The case is captioned Nelson v. Quarles and Brady, LLP, 1-12-3122, Illinois Appellate Court, First District. This is probably the most important legal malpractice case decided in Illinois in 2013. The opinion is thoughtful and scholarly.
The underlying case
The underlying dispute was a contract dispute between two business partners, Kenneth Nelson and Richard Curia. The facts are exceedingly complicated and revolve around two written agreements and an oral agreement.
In 1988, Nelson was the owner of all of the capital stock of two companies; the Ken Nelson AutoPlaza and Ken Nelson AutoMall.
In 1989, Nelson and Curia entered into a stock purchase agreement and a written modification of that agreement in 1993. There was also a 2004 oral agreement between the two men.
The 1989 Agreement gave Curia the right to purchase 1000 shares of AutoPlaza and 144 shares of AutoMall. The purchase price was to be $100,000 and the closing was to occur by February 15, 1989. The 1989 Agreement also provided Curia with three additional and successive options to purchase the remaining shares of both companies. Curia was to provide written notice before exercising the options. Further confusing matters, Curia never paid the $100,000 and the closing did not take place. Instead, at some point, Curia paid Nelson $200,000.
In 1993, the two men executed an amendment to the 1989 Agreement. The amendment stated that there had been a mutual mistake in the 1989 Agreement as to the method of computing the market value of the capital stock. Under the 1993 Agreement, Curia increased his ownership of AutoPlaza to 47.7% and AutoMall to 43.3%.
In 2004, Nelson and Curia began discussing an additional agreement under which Curia would pay Nelson $4.2 million for the remainder of Nelson’s shares in the two corporations. However, Curia refused to tender the $4.2 million and instead sent a Notice of Exercise of Option informing Nelson that he was exercising the second option provided in the 1989 stock purchase agreement. If successful, Curia would be able to purchase the remaining stock in the dealerships for far less than $4.2 million.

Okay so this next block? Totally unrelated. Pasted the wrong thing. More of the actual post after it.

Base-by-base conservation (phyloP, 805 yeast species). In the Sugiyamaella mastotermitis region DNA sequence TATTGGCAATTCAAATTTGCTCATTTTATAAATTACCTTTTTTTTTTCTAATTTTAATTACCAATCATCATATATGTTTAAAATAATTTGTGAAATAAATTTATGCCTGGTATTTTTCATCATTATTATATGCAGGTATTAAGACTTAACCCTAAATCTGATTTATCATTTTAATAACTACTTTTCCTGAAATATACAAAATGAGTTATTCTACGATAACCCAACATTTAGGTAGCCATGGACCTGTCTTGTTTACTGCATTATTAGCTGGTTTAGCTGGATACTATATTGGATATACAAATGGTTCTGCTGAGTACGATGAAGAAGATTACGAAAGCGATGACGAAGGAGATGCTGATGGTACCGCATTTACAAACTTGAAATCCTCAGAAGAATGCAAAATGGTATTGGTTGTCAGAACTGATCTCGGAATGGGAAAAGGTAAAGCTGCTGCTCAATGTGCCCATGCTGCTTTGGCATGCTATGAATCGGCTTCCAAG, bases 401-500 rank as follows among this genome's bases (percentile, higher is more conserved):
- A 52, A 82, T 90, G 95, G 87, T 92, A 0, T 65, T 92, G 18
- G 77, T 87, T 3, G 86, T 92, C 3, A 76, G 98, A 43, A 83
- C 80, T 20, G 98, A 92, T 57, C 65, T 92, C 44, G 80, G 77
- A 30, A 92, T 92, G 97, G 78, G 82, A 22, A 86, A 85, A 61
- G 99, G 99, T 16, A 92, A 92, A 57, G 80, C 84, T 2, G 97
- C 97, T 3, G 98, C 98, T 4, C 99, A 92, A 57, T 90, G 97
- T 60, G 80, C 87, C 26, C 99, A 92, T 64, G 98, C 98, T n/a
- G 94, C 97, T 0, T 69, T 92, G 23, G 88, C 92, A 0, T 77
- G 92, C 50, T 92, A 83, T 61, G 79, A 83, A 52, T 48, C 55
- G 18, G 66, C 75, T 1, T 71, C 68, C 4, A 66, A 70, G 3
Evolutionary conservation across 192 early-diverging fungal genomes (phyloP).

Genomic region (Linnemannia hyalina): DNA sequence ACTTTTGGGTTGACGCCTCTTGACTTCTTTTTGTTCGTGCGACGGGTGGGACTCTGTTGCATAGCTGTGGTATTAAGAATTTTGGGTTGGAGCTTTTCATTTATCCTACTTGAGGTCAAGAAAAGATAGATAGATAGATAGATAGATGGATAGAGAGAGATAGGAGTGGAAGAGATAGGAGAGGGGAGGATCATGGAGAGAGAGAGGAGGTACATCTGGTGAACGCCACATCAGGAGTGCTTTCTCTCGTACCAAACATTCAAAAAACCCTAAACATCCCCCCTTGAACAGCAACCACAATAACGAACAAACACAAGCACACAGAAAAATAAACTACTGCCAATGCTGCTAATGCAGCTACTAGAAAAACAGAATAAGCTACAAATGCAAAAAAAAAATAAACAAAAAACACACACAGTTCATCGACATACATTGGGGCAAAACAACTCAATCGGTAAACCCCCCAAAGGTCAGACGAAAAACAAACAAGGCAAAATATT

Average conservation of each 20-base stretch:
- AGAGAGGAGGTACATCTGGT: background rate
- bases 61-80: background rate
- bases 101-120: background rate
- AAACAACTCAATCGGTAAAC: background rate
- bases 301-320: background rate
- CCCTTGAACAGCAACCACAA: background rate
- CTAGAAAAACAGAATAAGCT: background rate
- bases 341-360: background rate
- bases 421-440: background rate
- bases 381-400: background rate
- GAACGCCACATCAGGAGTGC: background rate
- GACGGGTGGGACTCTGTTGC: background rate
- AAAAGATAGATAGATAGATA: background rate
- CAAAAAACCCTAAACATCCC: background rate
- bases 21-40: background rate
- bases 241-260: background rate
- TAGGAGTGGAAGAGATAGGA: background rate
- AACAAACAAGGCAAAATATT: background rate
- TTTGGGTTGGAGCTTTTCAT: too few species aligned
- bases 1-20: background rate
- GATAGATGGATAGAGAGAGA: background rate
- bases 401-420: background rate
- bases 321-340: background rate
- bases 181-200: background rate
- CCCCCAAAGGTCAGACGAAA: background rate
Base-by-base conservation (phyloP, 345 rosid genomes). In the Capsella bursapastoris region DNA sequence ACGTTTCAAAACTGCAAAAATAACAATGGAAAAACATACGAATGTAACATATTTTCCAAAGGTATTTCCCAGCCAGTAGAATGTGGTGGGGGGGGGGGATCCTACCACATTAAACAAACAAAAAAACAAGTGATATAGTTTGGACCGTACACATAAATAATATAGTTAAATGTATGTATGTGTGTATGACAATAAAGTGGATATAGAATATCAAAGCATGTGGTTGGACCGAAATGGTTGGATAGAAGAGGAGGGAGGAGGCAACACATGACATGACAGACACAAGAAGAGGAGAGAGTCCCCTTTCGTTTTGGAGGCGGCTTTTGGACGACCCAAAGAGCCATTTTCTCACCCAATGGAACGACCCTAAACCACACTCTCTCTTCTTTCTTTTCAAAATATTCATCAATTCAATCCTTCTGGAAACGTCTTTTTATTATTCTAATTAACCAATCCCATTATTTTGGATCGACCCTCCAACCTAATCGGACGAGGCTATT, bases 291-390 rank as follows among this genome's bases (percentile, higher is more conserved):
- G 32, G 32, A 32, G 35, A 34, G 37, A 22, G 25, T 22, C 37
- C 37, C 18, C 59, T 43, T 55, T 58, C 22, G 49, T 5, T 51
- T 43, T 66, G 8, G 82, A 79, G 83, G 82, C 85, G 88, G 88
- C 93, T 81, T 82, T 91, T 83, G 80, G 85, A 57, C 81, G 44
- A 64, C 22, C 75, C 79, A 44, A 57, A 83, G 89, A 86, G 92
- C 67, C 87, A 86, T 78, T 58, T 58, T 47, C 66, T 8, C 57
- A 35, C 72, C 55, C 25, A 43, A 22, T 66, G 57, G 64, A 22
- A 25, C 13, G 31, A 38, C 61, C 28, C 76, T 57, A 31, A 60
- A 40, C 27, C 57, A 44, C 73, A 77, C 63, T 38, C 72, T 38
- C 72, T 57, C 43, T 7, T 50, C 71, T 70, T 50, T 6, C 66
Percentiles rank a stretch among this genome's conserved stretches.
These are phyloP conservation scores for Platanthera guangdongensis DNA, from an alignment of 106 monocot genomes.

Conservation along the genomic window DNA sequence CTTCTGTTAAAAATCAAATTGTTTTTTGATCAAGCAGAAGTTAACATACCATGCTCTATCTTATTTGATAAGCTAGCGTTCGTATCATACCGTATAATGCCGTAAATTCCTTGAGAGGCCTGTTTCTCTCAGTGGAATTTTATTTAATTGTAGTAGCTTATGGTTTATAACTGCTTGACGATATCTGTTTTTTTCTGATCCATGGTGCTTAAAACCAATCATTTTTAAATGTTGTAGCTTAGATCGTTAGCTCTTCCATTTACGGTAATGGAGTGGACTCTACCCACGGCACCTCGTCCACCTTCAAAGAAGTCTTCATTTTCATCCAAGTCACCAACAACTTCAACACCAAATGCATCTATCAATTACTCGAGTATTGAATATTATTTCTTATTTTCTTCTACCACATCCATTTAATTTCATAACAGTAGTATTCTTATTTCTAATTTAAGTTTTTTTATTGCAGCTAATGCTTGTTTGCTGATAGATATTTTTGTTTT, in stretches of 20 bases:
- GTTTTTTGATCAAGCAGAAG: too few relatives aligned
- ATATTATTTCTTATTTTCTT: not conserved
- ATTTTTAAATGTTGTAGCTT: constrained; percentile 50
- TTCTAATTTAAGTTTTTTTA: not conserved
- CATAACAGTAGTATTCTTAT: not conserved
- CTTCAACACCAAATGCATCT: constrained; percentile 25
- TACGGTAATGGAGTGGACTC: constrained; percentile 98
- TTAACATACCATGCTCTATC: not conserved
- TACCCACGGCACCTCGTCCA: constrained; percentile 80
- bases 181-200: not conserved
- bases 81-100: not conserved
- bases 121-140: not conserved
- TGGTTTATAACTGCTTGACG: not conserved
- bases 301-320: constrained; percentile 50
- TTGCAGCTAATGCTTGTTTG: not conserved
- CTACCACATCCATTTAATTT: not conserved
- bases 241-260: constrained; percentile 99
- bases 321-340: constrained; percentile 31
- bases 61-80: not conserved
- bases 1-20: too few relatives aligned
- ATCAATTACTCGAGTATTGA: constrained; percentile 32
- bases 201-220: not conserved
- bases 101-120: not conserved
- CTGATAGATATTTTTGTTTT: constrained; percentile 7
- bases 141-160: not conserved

In 2005, Nelson retained Quarles and Brady to represent him in his dispute with Curia. Quarles and Brady filed a declaratory judgment action on Nelson’s behalf against Curia. Curia brought suit against Nelson and alleged that he was entitled to specific performance of the 1989 agreement to force Nelson to sell his shares in the dealerships.
On February 6, 2006, the district court entered partial summary judgment in Curia’s favor that Curia was allowed to exercise the options in the 1989 agreement. On June 27, 2007, the district court entered an additional summary judgment order requiring Nelson to sell his remaining shares in the dealerships to Curia. Quarles and Brady did not recommend that Nelson post an appeal bond, which would have prevented enforcement of the judgment.
Nelson then retained a new lawyer and filed an appeal to the Seventh Circuit. In November 2009, the Seventh Circuit, on its own motion, held that the agreement was ambiguous and reversed the entry of summary judgment.
However, while the appeal was pending, Curia secured loans with the assets of the dealerships. Nelson had no practical means of undoing the sale of his shares to Curia. Nelson then settled the litigation with Curia and sued Quarles and Brady for legal malpractice.
Nelson alleged that Quarles and Brady was negligent in that it failed to assert a meritorious cause of action against the former business partner, Richard Curia. Further, Nelson alleged that Quarles and Brady failed to assert meritorious defenses to Curia’s claims against Nelson.